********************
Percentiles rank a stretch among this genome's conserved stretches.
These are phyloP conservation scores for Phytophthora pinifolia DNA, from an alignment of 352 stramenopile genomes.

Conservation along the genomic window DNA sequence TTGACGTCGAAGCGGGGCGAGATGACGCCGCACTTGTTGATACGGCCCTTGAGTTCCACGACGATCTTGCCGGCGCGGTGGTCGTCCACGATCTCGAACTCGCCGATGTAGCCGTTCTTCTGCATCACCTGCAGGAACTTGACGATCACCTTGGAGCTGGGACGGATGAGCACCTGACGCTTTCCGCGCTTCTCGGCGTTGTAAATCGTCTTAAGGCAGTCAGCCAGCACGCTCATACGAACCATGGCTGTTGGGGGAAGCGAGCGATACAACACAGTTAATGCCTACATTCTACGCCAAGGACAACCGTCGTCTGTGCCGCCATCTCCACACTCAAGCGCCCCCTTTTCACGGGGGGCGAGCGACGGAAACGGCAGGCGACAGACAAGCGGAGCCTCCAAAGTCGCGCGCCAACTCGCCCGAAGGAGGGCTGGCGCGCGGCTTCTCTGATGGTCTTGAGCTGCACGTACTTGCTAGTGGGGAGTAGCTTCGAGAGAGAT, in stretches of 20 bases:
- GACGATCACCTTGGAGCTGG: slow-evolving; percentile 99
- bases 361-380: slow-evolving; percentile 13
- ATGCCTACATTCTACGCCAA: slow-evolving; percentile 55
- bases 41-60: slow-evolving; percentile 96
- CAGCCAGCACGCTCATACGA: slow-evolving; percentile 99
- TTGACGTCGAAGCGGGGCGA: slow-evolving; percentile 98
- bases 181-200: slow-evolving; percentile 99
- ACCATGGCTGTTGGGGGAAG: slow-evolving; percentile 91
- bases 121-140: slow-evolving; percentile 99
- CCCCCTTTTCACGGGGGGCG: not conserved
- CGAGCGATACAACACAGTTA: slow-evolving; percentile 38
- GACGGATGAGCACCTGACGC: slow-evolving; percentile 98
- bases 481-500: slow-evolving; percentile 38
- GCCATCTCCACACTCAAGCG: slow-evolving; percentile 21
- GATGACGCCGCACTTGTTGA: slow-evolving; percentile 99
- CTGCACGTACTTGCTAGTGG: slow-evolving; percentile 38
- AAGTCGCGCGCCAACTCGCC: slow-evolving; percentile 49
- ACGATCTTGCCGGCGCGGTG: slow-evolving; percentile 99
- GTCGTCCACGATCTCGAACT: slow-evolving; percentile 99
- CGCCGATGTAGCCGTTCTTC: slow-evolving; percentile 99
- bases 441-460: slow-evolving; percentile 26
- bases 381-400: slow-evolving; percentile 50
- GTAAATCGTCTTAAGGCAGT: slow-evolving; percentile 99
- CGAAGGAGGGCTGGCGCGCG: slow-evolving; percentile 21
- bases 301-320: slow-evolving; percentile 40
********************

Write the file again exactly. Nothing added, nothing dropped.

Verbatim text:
Percentiles rank a stretch among this genome's conserved stretches.
These are phyloP conservation scores for Phytophthora pinifolia DNA, from an alignment of 352 stramenopile genomes.

Conservation along the genomic window DNA sequence TTGACGTCGAAGCGGGGCGAGATGACGCCGCACTTGTTGATACGGCCCTTGAGTTCCACGACGATCTTGCCGGCGCGGTGGTCGTCCACGATCTCGAACTCGCCGATGTAGCCGTTCTTCTGCATCACCTGCAGGAACTTGACGATCACCTTGGAGCTGGGACGGATGAGCACCTGACGCTTTCCGCGCTTCTCGGCGTTGTAAATCGTCTTAAGGCAGTCAGCCAGCACGCTCATACGAACCATGGCTGTTGGGGGAAGCGAGCGATACAACACAGTTAATGCCTACATTCTACGCCAAGGACAACCGTCGTCTGTGCCGCCATCTCCACACTCAAGCGCCCCCTTTTCACGGGGGGCGAGCGACGGAAACGGCAGGCGACAGACAAGCGGAGCCTCCAAAGTCGCGCGCCAACTCGCCCGAAGGAGGGCTGGCGCGCGGCTTCTCTGATGGTCTTGAGCTGCACGTACTTGCTAGTGGGGAGTAGCTTCGAGAGAGAT, in stretches of 20 bases:
- GACGATCACCTTGGAGCTGG: slow-evolving; percentile 99
- bases 361-380: slow-evolving; percentile 13
- ATGCCTACATTCTACGCCAA: slow-evolving; percentile 55
- bases 41-60: slow-evolving; percentile 96
- CAGCCAGCACGCTCATACGA: slow-evolving; percentile 99
- TTGACGTCGAAGCGGGGCGA: slow-evolving; percentile 98
- bases 181-200: slow-evolving; percentile 99
- ACCATGGCTGTTGGGGGAAG: slow-evolving; percentile 91
- bases 121-140: slow-evolving; percentile 99
- CCCCCTTTTCACGGGGGGCG: not conserved
- CGAGCGATACAACACAGTTA: slow-evolving; percentile 38
- GACGGATGAGCACCTGACGC: slow-evolving; percentile 98
- bases 481-500: slow-evolving; percentile 38
- GCCATCTCCACACTCAAGCG: slow-evolving; percentile 21
- GATGACGCCGCACTTGTTGA: slow-evolving; percentile 99
- CTGCACGTACTTGCTAGTGG: slow-evolving; percentile 38
- AAGTCGCGCGCCAACTCGCC: slow-evolving; percentile 49
- ACGATCTTGCCGGCGCGGTG: slow-evolving; percentile 99
- GTCGTCCACGATCTCGAACT: slow-evolving; percentile 99
- CGCCGATGTAGCCGTTCTTC: slow-evolving; percentile 99
- bases 441-460: slow-evolving; percentile 26
- bases 381-400: slow-evolving; percentile 50
- GTAAATCGTCTTAAGGCAGT: slow-evolving; percentile 99
- CGAAGGAGGGCTGGCGCGCG: slow-evolving; percentile 21
- bases 301-320: slow-evolving; percentile 40